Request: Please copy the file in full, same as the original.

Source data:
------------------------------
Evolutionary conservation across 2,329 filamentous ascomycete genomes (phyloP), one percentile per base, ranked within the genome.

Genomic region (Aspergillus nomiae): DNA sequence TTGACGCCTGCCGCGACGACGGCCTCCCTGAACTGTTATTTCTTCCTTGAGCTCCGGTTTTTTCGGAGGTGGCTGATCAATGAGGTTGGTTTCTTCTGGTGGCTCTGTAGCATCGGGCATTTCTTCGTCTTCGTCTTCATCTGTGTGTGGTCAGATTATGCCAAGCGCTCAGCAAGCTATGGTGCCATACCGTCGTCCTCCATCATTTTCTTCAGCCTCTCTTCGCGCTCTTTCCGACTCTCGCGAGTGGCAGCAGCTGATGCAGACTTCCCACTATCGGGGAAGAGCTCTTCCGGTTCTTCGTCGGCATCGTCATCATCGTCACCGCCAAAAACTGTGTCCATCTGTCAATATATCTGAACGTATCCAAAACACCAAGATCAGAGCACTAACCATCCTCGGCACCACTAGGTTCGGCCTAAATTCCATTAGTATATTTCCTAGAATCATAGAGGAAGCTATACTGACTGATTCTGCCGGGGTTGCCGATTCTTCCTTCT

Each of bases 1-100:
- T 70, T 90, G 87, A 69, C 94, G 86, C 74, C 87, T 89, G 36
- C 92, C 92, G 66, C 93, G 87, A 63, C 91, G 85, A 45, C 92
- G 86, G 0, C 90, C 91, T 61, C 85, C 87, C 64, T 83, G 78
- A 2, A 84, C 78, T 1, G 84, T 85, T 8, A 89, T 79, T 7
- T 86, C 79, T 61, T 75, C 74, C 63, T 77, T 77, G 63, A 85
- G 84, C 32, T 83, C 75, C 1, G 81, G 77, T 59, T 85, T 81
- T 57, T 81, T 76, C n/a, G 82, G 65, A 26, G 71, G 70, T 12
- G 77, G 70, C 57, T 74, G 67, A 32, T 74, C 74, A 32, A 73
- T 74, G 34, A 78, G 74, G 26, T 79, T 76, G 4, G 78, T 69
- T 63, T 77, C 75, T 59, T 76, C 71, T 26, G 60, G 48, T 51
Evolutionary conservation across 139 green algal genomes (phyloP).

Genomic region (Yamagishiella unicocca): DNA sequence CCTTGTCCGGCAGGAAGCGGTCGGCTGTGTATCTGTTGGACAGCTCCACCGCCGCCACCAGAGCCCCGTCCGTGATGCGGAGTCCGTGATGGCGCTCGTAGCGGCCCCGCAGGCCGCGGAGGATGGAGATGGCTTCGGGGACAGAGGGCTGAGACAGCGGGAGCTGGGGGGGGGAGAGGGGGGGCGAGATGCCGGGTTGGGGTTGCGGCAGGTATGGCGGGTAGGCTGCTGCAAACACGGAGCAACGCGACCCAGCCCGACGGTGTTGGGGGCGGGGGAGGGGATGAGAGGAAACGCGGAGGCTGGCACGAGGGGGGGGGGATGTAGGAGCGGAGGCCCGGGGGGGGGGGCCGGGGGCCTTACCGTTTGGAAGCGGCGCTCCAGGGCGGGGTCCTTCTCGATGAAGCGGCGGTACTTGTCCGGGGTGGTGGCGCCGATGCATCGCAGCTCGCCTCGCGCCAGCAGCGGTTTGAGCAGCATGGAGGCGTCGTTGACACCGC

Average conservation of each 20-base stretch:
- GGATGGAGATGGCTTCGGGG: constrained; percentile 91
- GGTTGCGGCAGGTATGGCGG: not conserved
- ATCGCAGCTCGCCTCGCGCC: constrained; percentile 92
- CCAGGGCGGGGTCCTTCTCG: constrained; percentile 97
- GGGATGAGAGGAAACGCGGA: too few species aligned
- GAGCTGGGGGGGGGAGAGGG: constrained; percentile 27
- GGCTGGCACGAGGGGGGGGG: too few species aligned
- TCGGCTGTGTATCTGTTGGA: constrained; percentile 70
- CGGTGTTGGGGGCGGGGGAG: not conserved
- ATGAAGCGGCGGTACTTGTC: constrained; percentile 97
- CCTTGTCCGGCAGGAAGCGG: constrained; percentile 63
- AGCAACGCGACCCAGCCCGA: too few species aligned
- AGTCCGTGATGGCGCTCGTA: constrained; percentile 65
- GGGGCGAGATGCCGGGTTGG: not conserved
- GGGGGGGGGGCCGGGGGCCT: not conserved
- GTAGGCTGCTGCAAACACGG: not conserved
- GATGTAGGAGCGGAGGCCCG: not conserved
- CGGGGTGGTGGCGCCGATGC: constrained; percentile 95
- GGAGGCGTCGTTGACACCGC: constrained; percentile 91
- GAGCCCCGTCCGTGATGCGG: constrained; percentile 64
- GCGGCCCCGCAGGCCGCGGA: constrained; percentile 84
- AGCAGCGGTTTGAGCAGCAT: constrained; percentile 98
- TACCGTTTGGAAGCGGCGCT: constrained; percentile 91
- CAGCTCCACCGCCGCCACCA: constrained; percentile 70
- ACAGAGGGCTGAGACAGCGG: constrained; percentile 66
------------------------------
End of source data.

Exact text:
Evolutionary conservation across 2,329 filamentous ascomycete genomes (phyloP), one percentile per base, ranked within the genome.

Genomic region (Aspergillus nomiae): DNA sequence TTGACGCCTGCCGCGACGACGGCCTCCCTGAACTGTTATTTCTTCCTTGAGCTCCGGTTTTTTCGGAGGTGGCTGATCAATGAGGTTGGTTTCTTCTGGTGGCTCTGTAGCATCGGGCATTTCTTCGTCTTCGTCTTCATCTGTGTGTGGTCAGATTATGCCAAGCGCTCAGCAAGCTATGGTGCCATACCGTCGTCCTCCATCATTTTCTTCAGCCTCTCTTCGCGCTCTTTCCGACTCTCGCGAGTGGCAGCAGCTGATGCAGACTTCCCACTATCGGGGAAGAGCTCTTCCGGTTCTTCGTCGGCATCGTCATCATCGTCACCGCCAAAAACTGTGTCCATCTGTCAATATATCTGAACGTATCCAAAACACCAAGATCAGAGCACTAACCATCCTCGGCACCACTAGGTTCGGCCTAAATTCCATTAGTATATTTCCTAGAATCATAGAGGAAGCTATACTGACTGATTCTGCCGGGGTTGCCGATTCTTCCTTCT

Each of bases 1-100:
- T 70, T 90, G 87, A 69, C 94, G 86, C 74, C 87, T 89, G 36
- C 92, C 92, G 66, C 93, G 87, A 63, C 91, G 85, A 45, C 92
- G 86, G 0, C 90, C 91, T 61, C 85, C 87, C 64, T 83, G 78
- A 2, A 84, C 78, T 1, G 84, T 85, T 8, A 89, T 79, T 7
- T 86, C 79, T 61, T 75, C 74, C 63, T 77, T 77, G 63, A 85
- G 84, C 32, T 83, C 75, C 1, G 81, G 77, T 59, T 85, T 81
- T 57, T 81, T 76, C n/a, G 82, G 65, A 26, G 71, G 70, T 12
- G 77, G 70, C 57, T 74, G 67, A 32, T 74, C 74, A 32, A 73
- T 74, G 34, A 78, G 74, G 26, T 79, T 76, G 4, G 78, T 69
- T 63, T 77, C 75, T 59, T 76, C 71, T 26, G 60, G 48, T 51
Evolutionary conservation across 139 green algal genomes (phyloP).

Genomic region (Yamagishiella unicocca): DNA sequence CCTTGTCCGGCAGGAAGCGGTCGGCTGTGTATCTGTTGGACAGCTCCACCGCCGCCACCAGAGCCCCGTCCGTGATGCGGAGTCCGTGATGGCGCTCGTAGCGGCCCCGCAGGCCGCGGAGGATGGAGATGGCTTCGGGGACAGAGGGCTGAGACAGCGGGAGCTGGGGGGGGGAGAGGGGGGGCGAGATGCCGGGTTGGGGTTGCGGCAGGTATGGCGGGTAGGCTGCTGCAAACACGGAGCAACGCGACCCAGCCCGACGGTGTTGGGGGCGGGGGAGGGGATGAGAGGAAACGCGGAGGCTGGCACGAGGGGGGGGGGATGTAGGAGCGGAGGCCCGGGGGGGGGGGCCGGGGGCCTTACCGTTTGGAAGCGGCGCTCCAGGGCGGGGTCCTTCTCGATGAAGCGGCGGTACTTGTCCGGGGTGGTGGCGCCGATGCATCGCAGCTCGCCTCGCGCCAGCAGCGGTTTGAGCAGCATGGAGGCGTCGTTGACACCGC

Average conservation of each 20-base stretch:
- GGATGGAGATGGCTTCGGGG: constrained; percentile 91
- GGTTGCGGCAGGTATGGCGG: not conserved
- ATCGCAGCTCGCCTCGCGCC: constrained; percentile 92
- CCAGGGCGGGGTCCTTCTCG: constrained; percentile 97
- GGGATGAGAGGAAACGCGGA: too few species aligned
- GAGCTGGGGGGGGGAGAGGG: constrained; percentile 27
- GGCTGGCACGAGGGGGGGGG: too few species aligned
- TCGGCTGTGTATCTGTTGGA: constrained; percentile 70
- CGGTGTTGGGGGCGGGGGAG: not conserved
- ATGAAGCGGCGGTACTTGTC: constrained; percentile 97
- CCTTGTCCGGCAGGAAGCGG: constrained; percentile 63
- AGCAACGCGACCCAGCCCGA: too few species aligned
- AGTCCGTGATGGCGCTCGTA: constrained; percentile 65
- GGGGCGAGATGCCGGGTTGG: not conserved
- GGGGGGGGGGCCGGGGGCCT: not conserved
- GTAGGCTGCTGCAAACACGG: not conserved
- GATGTAGGAGCGGAGGCCCG: not conserved
- CGGGGTGGTGGCGCCGATGC: constrained; percentile 95
- GGAGGCGTCGTTGACACCGC: constrained; percentile 91
- GAGCCCCGTCCGTGATGCGG: constrained; percentile 64
- GCGGCCCCGCAGGCCGCGGA: constrained; percentile 84
- AGCAGCGGTTTGAGCAGCAT: constrained; percentile 98
- TACCGTTTGGAAGCGGCGCT: constrained; percentile 91
- CAGCTCCACCGCCGCCACCA: constrained; percentile 70
- ACAGAGGGCTGAGACAGCGG: constrained; percentile 66